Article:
Contemplating the Water-Energy Nexus

The concept of the water-energy nexus is a broad, over-arching term for the relationship between water and energy production systems, including both electricity generation and fuel extraction. Water plays an important role in all phases of fuel extraction and electricity generation. In turn, energy is required to extract, convey, and deliver water of appropriate quality for its diverse uses. In 2014, the U.S. Department of Energy (DOE) released their report on the water-energy nexus, citing the need for joint water-energy policies and better understanding of the interconnection and its susceptibility to climate change as a matter of national security.


Figure 1: The complex dependence of water and energy systems. Source: US DOE

Power Generation and Water Consumption

As shown in the Sankey Diagram above, thermoelectric power generation is the single largest user of water, which is used mainly for cooling. Agriculture competes directly with the energy sector for water resources, putting the nation’s food security in competition with its energy sufficiency. The impact of changes in climate, shifting precipitation patterns, and greater frequency of extreme weather events has the potential to alter the availability of water resources. These effects, combined with population growth, could intensify existing competition for water resources and impact energy production and distribution. Furthermore, it is important to note that water and energy systems are also dependent on weather systems. Loosely speaking, warmer and drier weather conditions tend to increase demand for electricity while generally reducing the availability of water resource for hydropower and cooling purposes. Acknowledging the interactions between water and energy could help us understand how scarce conditions tend to occur together and cause compounding issues.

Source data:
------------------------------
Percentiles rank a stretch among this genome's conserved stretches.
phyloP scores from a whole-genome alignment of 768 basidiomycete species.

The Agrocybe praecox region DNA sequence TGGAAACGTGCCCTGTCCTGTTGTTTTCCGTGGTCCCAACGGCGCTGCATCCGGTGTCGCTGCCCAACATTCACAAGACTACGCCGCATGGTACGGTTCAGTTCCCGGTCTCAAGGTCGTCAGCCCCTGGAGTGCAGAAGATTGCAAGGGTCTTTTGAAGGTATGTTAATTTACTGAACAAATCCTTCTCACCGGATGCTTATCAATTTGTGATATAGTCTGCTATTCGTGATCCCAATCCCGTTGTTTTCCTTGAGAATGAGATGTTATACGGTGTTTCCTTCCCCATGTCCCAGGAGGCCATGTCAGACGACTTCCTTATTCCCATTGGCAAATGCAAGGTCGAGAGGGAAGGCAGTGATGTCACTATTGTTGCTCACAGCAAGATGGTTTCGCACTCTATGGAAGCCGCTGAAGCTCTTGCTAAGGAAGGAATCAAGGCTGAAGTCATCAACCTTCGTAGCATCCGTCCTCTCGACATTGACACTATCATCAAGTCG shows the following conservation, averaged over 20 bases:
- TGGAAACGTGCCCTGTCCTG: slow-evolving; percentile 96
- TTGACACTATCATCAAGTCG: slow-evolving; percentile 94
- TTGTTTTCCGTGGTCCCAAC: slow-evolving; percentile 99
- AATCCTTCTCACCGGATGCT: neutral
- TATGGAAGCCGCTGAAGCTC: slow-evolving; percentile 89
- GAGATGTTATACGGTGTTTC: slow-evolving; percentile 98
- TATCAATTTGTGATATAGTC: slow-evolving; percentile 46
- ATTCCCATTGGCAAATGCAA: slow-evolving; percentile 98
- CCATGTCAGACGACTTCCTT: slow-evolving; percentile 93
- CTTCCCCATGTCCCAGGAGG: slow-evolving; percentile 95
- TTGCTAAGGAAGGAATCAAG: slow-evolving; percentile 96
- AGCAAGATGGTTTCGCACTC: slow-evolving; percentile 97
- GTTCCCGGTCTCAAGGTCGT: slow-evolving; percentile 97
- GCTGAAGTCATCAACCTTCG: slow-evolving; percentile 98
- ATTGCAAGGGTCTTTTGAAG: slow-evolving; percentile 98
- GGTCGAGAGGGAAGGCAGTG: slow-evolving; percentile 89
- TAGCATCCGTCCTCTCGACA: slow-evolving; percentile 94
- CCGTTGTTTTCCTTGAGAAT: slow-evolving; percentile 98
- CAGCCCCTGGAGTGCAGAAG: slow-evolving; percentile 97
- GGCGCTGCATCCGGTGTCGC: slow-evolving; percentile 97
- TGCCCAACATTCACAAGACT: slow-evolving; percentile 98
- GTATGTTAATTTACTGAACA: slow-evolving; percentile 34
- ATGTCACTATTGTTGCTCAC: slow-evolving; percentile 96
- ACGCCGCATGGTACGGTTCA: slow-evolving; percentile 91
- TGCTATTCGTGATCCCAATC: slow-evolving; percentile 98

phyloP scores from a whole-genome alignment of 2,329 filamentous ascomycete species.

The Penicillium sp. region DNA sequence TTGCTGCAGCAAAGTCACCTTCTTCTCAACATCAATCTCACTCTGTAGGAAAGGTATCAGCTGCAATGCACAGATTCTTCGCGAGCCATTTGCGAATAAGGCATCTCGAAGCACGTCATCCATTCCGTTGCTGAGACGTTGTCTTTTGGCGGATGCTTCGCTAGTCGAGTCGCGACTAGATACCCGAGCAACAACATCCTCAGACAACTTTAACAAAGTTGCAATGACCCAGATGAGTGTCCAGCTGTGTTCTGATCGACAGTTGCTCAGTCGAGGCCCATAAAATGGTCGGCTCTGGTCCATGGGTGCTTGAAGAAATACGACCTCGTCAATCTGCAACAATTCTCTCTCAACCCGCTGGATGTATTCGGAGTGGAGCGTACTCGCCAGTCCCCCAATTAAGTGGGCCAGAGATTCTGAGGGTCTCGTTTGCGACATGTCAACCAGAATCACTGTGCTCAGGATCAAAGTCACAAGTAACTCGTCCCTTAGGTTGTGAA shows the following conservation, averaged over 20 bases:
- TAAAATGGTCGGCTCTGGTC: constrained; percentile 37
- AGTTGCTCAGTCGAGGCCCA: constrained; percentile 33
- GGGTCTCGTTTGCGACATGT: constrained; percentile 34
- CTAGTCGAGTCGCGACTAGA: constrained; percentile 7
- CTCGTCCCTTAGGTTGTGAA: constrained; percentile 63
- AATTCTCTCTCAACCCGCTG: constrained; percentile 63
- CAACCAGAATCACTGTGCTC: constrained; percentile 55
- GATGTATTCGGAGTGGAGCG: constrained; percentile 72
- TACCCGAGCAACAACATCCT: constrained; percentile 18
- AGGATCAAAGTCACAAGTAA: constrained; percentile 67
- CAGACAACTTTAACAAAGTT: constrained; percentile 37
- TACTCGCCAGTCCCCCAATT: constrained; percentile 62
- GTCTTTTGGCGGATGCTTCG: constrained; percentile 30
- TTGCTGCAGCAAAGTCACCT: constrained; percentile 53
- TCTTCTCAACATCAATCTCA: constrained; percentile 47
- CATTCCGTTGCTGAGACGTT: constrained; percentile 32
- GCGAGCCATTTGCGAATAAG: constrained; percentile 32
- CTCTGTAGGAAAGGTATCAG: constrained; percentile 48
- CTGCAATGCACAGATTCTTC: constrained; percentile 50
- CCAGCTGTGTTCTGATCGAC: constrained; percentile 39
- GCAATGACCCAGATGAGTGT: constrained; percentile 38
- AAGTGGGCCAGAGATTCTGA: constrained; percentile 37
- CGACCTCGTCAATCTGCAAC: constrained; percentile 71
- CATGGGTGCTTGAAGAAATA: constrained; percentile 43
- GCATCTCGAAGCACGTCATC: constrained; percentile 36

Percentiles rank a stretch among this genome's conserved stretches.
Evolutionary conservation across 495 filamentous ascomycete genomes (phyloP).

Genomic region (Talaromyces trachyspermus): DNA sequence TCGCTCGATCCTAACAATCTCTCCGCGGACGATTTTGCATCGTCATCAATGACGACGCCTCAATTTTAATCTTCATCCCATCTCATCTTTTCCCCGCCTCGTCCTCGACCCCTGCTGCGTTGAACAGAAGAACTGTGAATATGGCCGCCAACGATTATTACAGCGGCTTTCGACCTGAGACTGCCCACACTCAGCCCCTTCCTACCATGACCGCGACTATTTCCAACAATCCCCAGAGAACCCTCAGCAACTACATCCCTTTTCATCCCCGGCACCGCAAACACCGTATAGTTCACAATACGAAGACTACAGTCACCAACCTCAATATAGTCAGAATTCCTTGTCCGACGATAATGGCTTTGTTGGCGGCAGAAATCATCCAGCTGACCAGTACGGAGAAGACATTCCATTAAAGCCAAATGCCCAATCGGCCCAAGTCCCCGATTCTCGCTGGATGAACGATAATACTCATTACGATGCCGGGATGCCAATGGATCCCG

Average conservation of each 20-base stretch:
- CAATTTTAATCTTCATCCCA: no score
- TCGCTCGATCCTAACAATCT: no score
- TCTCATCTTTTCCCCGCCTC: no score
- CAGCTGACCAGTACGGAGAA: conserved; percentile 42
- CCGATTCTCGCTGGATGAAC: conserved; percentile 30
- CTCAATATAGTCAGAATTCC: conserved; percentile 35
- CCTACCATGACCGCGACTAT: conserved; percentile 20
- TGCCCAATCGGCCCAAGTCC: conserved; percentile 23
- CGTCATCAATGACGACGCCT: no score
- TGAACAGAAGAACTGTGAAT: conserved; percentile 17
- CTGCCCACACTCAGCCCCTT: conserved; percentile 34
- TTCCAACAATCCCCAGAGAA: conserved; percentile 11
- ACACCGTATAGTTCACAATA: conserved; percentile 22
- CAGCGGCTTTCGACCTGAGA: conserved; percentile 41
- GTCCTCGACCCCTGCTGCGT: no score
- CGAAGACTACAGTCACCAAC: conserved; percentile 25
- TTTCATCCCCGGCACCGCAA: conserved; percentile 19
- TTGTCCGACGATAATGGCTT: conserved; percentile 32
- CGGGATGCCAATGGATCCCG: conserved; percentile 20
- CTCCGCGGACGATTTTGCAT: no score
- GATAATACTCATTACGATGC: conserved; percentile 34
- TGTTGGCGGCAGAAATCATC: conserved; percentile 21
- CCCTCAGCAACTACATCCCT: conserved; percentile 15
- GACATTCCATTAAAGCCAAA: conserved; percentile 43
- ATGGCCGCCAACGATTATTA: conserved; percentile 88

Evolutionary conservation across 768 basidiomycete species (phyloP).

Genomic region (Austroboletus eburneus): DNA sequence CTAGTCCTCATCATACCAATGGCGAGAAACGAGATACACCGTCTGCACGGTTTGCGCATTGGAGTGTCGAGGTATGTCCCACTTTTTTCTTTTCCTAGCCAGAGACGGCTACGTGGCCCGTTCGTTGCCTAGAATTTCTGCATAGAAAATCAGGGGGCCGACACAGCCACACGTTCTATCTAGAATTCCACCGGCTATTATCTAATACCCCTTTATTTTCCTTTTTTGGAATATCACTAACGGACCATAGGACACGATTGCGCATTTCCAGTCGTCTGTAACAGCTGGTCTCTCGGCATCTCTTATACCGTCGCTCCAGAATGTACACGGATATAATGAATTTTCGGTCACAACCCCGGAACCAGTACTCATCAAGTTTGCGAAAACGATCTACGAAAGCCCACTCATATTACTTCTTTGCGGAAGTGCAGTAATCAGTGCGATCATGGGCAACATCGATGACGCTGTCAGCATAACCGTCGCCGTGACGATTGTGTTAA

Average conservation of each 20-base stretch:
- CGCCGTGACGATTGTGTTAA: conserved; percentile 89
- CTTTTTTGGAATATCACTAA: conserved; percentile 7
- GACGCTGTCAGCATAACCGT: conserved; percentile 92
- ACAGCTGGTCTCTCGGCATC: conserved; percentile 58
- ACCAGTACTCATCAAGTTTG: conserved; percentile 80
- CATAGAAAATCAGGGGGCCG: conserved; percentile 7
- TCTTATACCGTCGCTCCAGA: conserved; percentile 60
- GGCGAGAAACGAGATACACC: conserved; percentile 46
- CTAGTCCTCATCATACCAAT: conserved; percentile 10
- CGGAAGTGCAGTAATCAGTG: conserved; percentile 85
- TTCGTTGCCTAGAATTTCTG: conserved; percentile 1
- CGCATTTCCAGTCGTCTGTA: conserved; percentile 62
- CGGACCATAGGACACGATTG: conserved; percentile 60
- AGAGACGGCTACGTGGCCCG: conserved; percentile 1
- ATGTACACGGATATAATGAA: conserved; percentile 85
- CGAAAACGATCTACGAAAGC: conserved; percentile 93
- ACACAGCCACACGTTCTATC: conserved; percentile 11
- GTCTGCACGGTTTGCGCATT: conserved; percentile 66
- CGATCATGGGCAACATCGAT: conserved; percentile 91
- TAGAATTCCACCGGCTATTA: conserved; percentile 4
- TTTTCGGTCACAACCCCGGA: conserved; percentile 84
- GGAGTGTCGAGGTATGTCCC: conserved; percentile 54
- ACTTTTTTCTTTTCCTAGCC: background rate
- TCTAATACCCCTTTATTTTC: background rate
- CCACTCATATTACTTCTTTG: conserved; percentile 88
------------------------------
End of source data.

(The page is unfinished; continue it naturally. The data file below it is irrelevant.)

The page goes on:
Citing the EIA Form 860 (EIA 2013a), the DOE report on water-energy nexus notes that over 90 percent of plants that are planned to retire require a water-intensive cooling process. Looking forward, only 45 percent of planned additions would not need cooling, meaning that the majority of new plants will still require water-intensive cooling. This complex interdependence of water and energy systems will have an impact on which energy technologies remain viable in the future. Obviously, changes in water resource availability would have the biggest influence on hydropower plants. The EIA states that, “In 2015, hydropower accounted for about 6% of total U.S. electricity generation and 46% of electricity generation from all renewables.” Beyond hydropower, the water-energy nexus may also affect the future of emerging technologies. The U.S. DOE report notes that while cost is the biggest hurdle today for Carbon Capture and Sequestration (CCS) technology, water usage may prove to be an equally large hurdle to overcome. Water consumption, measured in gallons per kWh of electricity generated, is estimated to double if CCS technology is adopted in its current form. The water-energy nexus is also expected to have an impact on oil and gas exploration. It is possible that technologies such as solar power that require low water usage may prove to be crucial in the near future.

The Importance of Strategic Planning

Situations like the recent drought in California will bring more and more scrutiny and prioritization of water usage. Proper strategic planning is going to be paramount in dealing with water shortages and competing priorities. A holistic modeling framework will be vital for such planning.

EPIS, LLC has been actively engaged in understanding the key challenges posed by the water-energy nexus. Recently, EPIS participated in the “Understanding the water-energy nexus: integrated water and power system modelling” workshop that was organized by the U.S. DOE and European Union’s Joint Research Centre (JRC). The workshop, which brought together academics, industry experts, regulators and model developers, focused on developing a framework for an integrated water-energy model that captures the critical factors in a tractable manner. AURORAxmp’s ability to explicitly model energy conversion capabilities was seen as a possible approach for easily representing the complexities of the water-energy nexus. While the event provided us with insights into various subtleties of this problem, one thing became clear: As water demand and prioritization becomes a larger issue, further research and development are needed.